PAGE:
EIGHT years ago, a young woman from Khairo Dero (Larkana district) was so touched by the plight of her people that she decided to work for their uplift.
She had been fortunate to receive a privileged education abroad, was doing a lucrative job and had all that one could wish for in life. Today, she has renounced these privileges to work for her people. .
IT is time we stopped taking the easier choice of setting out to scrap a faulty political setup and system and focused on laboring to better it: That means allowing it to function and, in that very process, rectifying its deficiencies. For what is the innovative alternative?
We have tried both parliamentary and presidential democratic modes. We have undergone four varieties of military dictatorship. We have framed and discarded more than one constitution. We have journeyed from centralising West Pakistan’s provinces into one unit, into the mysterious provincial autonomy of the Eighteenth Amendment to the 1973 constitution. Continue reading “Change: at all costs?”
Going by the number of education policies announced in Pakistan since 1947, the volume of reports produced by commissions on this issue of direct concern to human development and the statements issued by government dignitaries pledging their commitment to universalising education, one would have thought that by now Pakistan must be heading the world education league.
What is the reality? The UNDP, which compiles the Human Development Index using schooling as one of the criteria, tells us another story. In its 2015 report, Pakistan is categorised as a Low Human Development country and ranks 147th out of 188 states. The mean years of schooling for children is 4.7 years and only a third of the population above 25 has had some secondary schooling. Continue reading “Keeping them illiterate”
THE paradox of education in Pakistan is that the children of the poor are not getting enough of it, while the offspring of the rich get a surfeit. Neither is good for the child.
The privileged class faces a dilemma due to the commercialisation of the education system. Mothers with young children complain about the burden of classwork and tuitions. What they worry about is the overload of studies that overflows from school hours to tuition time. Continue reading “Home is school”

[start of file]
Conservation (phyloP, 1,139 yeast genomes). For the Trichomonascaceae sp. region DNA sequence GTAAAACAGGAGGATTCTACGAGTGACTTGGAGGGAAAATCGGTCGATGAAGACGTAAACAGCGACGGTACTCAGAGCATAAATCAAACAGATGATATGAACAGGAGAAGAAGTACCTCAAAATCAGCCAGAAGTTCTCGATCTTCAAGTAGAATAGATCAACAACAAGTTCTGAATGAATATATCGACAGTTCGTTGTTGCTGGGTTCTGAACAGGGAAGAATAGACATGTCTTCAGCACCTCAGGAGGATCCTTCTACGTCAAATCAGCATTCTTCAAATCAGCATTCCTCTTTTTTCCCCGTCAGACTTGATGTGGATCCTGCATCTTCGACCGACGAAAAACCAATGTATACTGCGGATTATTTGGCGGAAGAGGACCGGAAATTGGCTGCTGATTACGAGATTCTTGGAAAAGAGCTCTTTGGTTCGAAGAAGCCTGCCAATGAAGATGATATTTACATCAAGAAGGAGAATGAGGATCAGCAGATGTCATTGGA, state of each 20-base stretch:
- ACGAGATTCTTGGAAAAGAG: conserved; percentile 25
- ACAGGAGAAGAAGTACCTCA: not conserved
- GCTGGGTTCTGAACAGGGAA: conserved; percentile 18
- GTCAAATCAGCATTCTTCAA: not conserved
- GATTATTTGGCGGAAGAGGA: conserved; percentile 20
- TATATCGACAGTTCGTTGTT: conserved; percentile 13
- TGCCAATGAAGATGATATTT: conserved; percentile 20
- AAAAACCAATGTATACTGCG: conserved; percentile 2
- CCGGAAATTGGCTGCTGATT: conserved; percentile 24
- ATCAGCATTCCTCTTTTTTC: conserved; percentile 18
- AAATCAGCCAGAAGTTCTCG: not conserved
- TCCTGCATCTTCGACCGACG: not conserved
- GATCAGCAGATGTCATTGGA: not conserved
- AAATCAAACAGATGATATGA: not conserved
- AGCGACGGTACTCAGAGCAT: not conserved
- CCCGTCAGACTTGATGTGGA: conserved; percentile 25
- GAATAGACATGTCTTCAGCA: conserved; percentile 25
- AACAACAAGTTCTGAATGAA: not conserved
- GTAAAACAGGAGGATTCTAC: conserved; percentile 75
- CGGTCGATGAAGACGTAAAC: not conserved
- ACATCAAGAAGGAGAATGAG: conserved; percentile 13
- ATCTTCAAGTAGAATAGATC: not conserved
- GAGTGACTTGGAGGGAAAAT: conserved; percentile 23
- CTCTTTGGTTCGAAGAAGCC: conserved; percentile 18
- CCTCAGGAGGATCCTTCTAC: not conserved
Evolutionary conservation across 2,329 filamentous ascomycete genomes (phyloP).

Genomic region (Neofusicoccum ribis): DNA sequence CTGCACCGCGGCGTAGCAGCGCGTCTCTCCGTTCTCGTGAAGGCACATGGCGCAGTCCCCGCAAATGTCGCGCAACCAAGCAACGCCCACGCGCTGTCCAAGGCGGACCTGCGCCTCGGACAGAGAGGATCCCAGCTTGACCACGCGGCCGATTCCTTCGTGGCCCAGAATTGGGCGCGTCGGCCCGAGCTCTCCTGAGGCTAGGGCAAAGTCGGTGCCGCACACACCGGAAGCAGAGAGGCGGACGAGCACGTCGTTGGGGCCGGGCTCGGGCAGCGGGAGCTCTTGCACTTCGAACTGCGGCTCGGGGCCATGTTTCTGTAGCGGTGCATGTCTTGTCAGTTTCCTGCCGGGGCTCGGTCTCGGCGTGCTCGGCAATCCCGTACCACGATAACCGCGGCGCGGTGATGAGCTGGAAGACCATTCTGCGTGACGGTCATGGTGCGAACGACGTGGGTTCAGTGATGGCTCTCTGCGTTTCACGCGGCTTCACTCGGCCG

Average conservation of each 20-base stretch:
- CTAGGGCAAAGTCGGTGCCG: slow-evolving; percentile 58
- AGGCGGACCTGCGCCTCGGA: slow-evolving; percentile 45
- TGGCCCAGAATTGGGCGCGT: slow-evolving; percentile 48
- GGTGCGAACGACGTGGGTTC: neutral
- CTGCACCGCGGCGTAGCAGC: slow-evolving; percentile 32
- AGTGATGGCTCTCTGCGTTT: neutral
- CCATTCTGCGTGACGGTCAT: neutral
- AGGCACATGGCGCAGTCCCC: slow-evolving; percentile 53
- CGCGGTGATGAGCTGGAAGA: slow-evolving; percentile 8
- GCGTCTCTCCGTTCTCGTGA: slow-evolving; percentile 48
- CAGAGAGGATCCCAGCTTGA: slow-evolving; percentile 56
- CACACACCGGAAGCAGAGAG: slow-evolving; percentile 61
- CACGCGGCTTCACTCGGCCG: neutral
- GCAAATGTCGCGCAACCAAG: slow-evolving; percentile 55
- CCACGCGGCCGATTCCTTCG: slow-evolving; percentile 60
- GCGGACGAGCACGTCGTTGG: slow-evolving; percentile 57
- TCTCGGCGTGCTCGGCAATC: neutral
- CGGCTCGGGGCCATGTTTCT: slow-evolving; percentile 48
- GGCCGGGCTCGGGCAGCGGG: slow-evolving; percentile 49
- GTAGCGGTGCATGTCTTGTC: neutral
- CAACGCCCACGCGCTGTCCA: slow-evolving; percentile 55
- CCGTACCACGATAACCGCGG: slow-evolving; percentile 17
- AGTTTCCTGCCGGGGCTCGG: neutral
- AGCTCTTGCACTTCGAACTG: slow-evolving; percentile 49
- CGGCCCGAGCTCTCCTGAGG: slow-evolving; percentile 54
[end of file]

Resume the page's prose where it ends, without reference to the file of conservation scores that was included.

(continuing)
A tribute to renowned journalist Naushaba Burney (1932-2016).
Over 60 years ago, a young woman in her twenties walked into a classroom at Karachi University to teach journalism to a bunch of young students, most of whom were men. There were not many female students then in this newly launched institution of higher education located in the heart of Karachi. To have a woman teach men of her own age was something unusual and it could have deterred the boldest of women.
For Naushaba Burney this was a challenge. She acquitted herself with grace and won many admirers. Her education abroad gave her the confidence to play a pioneering role in a predominantly male environment. Having studied at Columbia University, the University of California Berkeley and the University of Oregon, Eugene from 1953-1956, Naushaba was highly qualified for the job she had clinched. Continue reading “Indomitable to the very end”
PAULO Freire, the Brazilian educator and author of Pedagogy of the Oppressed, said education should aim at teaching students to think critically. They should work with the teacher in creating knowledge.
Freire believed that students should do a lot of “problem-posing” and then seek answers through their own experience and thought processes to discover the route to change.
Can we hope to achieve this change through the kind of textbooks used in our public-sector schools? For decades, critics have mourned the dismal state of textbooks in Pakistan. But no one has batted an eyelid. Continue reading “Textbooks of hate”